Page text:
CES 2019: Brits Don't Trust Connected Devices, Says No-Duh BlackBerry Survey

By Holly Brockwell on at

A survey conducted by BlackBerry and unveiled at CES reveals what any of us could have guessed -- no one in the UK trusts the Internet of Things.

Despite that, almost half (42%) of people surveyed said they weren't willing to pay more for a more secure device, which gives you an idea of what connected manufacturers are up against.

The online survey polled just over 4,000 people from the UK, US and Canada. The UK results showed that:

  • 87% of UK consumers want some kind of seal of approval to show that a connected device is secure (which seems suspiciously high, especially given that BB's next press release was about its seal of approval for IoT security)
  • 76% of us think about how secure a product is before they buy it
  • 81% choose a company based on their reputation for security
  • 41% don't know what certifications to look for in a connected device
  • 58% are willing to pay more for a more secure device

That last one, as well as flagging up how many people aren't willing to pay more for security, included some supplementary stats: of the 58% who would cough up extra for better privacy tech, just 10% would pay up to 20% more, and "the majority preferred 10% or less." So even those willing to pay up for privacy don't want it to cost very much, even if their identity is at risk. Which is a fair bit more valuable than 10% of the cost of a gadget.

The survey was conducted in December and includes products like connected cameras, speakers, TVs, drones, health monitors and even cars.

Mark Wilson, Chief Marketing Officer at BlackBerry, comments:

"This survey shows there is a real opportunity for companies to differentiate their products by providing a higher level of security and data privacy.

Similar to the rise in demand for organic food and sustainable goods, we believe that educated consumers – many who have been victims of cyberattacks and uninvited use of personal data – will help drive the private and public sectors to align on a safety and security standard."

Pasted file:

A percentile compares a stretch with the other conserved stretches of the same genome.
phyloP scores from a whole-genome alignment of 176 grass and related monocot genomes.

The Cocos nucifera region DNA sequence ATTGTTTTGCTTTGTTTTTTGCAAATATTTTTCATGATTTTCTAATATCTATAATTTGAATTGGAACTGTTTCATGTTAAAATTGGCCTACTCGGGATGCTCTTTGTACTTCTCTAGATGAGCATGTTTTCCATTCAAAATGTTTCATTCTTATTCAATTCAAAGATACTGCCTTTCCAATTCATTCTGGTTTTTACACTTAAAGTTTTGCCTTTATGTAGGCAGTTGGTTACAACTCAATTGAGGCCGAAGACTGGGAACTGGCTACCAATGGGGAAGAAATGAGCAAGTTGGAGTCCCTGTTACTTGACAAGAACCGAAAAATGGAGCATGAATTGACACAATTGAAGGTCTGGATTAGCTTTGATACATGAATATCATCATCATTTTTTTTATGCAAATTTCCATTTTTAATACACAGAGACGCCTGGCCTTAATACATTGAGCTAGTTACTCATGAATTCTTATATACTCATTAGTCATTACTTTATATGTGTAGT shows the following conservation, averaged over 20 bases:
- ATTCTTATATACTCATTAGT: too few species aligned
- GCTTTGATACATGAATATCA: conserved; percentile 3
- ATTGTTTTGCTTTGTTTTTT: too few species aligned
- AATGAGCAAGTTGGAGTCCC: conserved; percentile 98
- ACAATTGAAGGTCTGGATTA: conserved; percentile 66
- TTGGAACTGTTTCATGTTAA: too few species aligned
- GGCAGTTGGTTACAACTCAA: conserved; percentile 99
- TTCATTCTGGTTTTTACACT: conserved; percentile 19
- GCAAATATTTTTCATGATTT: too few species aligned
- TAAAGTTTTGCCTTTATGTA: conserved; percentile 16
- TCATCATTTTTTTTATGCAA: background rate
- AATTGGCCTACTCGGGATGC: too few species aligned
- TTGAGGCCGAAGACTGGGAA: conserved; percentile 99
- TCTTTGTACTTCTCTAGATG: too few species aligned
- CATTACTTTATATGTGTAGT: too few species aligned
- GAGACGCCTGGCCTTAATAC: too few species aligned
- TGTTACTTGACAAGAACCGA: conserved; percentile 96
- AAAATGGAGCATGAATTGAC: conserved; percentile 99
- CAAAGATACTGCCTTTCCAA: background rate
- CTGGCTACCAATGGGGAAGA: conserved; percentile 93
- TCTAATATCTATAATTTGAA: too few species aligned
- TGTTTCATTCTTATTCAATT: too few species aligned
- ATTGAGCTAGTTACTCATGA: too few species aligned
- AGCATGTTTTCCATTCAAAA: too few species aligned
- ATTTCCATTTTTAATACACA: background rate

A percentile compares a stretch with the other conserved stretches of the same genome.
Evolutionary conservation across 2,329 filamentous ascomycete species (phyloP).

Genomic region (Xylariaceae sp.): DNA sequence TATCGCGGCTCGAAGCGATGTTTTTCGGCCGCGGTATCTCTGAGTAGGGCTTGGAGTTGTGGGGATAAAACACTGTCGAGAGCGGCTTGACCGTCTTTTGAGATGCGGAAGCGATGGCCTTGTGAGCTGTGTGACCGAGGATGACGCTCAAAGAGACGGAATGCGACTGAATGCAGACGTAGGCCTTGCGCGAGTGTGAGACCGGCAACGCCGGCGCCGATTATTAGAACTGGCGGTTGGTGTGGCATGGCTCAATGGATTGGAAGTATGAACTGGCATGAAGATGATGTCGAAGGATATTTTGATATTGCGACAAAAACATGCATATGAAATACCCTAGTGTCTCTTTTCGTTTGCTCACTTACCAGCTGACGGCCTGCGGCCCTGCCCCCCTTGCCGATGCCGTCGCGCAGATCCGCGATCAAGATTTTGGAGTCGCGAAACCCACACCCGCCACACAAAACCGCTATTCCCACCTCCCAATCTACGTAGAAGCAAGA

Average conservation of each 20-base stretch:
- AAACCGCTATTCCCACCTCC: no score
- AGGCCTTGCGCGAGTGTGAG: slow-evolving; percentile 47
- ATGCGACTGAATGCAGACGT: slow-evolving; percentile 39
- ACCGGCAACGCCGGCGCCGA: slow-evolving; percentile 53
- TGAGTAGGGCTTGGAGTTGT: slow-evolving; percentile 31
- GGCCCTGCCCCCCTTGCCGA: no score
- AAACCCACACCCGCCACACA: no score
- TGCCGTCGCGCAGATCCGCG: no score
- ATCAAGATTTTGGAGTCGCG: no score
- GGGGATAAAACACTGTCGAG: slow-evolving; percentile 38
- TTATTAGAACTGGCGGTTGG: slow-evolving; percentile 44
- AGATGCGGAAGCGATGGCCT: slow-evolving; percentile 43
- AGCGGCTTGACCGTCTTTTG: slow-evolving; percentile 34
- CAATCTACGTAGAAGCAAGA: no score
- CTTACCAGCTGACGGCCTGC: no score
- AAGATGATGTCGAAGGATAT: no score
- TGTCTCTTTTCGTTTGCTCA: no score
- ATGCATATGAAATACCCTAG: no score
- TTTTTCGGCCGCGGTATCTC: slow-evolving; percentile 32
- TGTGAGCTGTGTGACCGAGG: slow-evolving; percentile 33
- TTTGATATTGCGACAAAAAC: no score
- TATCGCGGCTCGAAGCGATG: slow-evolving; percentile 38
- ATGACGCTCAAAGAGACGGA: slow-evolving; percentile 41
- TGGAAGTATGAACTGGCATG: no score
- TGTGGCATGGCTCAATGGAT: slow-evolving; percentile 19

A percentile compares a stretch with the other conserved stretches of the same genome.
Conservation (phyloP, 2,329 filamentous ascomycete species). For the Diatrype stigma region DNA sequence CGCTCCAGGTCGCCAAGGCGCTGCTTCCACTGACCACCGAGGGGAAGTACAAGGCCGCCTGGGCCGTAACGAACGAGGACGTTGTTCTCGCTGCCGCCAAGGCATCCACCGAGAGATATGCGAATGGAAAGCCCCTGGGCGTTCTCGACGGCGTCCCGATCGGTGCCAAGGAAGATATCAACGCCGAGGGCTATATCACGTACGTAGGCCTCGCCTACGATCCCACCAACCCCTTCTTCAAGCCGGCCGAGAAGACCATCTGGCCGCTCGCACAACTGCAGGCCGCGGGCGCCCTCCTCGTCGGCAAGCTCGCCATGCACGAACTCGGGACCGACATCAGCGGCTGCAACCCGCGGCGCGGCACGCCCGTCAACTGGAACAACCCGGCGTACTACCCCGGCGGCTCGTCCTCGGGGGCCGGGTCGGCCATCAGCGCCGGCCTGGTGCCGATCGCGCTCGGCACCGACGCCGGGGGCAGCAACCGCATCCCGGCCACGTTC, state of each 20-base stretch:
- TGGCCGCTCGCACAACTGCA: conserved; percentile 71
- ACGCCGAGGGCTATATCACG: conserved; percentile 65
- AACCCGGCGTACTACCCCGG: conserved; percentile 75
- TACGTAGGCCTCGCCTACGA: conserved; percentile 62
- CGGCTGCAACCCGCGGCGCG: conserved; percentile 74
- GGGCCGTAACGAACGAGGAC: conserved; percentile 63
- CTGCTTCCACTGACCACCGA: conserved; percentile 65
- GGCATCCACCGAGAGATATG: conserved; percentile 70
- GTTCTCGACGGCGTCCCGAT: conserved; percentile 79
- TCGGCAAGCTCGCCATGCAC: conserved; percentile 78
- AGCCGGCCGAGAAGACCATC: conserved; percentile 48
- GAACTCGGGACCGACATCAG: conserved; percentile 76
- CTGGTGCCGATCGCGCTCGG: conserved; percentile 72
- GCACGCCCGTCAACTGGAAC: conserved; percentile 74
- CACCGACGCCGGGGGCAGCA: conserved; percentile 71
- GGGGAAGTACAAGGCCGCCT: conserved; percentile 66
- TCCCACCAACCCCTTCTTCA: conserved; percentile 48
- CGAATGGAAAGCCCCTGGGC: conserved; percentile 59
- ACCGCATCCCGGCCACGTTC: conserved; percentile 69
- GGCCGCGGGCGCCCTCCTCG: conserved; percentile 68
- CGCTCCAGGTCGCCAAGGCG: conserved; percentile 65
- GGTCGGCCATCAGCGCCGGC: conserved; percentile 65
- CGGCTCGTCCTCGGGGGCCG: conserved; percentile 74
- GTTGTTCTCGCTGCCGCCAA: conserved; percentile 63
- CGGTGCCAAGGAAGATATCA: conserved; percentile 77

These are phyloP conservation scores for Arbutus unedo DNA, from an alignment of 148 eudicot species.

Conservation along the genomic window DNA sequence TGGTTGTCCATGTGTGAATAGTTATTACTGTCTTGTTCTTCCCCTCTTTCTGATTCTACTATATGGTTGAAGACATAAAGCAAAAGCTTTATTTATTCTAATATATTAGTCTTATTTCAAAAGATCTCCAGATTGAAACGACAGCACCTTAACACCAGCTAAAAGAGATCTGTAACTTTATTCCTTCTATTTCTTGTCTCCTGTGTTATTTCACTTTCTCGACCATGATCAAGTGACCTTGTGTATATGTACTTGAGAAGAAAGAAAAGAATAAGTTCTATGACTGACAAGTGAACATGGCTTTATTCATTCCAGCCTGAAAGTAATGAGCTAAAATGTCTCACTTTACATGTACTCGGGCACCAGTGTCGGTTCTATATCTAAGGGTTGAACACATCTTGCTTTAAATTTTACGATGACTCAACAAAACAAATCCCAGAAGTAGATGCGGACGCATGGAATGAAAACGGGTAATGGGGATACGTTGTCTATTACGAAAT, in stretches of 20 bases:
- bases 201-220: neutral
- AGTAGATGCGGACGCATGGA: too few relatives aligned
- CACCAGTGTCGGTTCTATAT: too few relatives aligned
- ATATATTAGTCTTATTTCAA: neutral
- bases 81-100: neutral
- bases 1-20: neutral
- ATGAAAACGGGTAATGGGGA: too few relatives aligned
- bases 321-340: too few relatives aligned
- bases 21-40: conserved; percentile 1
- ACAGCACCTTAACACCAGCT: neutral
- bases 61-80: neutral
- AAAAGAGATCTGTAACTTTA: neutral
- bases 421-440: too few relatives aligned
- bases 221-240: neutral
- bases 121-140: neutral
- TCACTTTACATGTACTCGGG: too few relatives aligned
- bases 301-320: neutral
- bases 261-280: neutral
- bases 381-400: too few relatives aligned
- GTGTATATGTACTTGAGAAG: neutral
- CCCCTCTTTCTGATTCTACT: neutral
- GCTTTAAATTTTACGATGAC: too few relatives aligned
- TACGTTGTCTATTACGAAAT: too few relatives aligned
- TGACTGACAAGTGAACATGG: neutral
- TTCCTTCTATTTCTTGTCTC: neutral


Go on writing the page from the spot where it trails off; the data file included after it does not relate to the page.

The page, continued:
In a separate but clearly related press release, BlackBerry used these stats to promote its new licensing service for its BlackBerry Secure tech. Companies that take up the service will have a choice of three packages, and will have to send their products to BlackBerry to be assessed by security experts there before receiving the 'BlackBerry Secure' badge of honour.

Alex Thurber, SVP and General Manager of Mobility Solutions at BlackBerry, comments:

"2019 will be the year consumers will begin to vote with their wallets and seek out products that promise a higher level of security and data privacy. IoT device manufacturers can address security and privacy concerns head-on and stand out in the cluttered IoT space by bringing to market ultra-secure products that consumers, retailers, and enterprises want to buy and use.

This new service is a pivotal point in the company’s software licensing strategy and underscores BlackBerry’s evolution from providing the most secure smartphones to delivering the trusted security for all smart ‘things’."

While BlackBerry is well known for its security software in the tech industry, among consumers it's still very much associated with obsolete smartphones with keyboards. Would they take a BlackBerry logo seriously as a marker of security? Sounds like we're about to find out.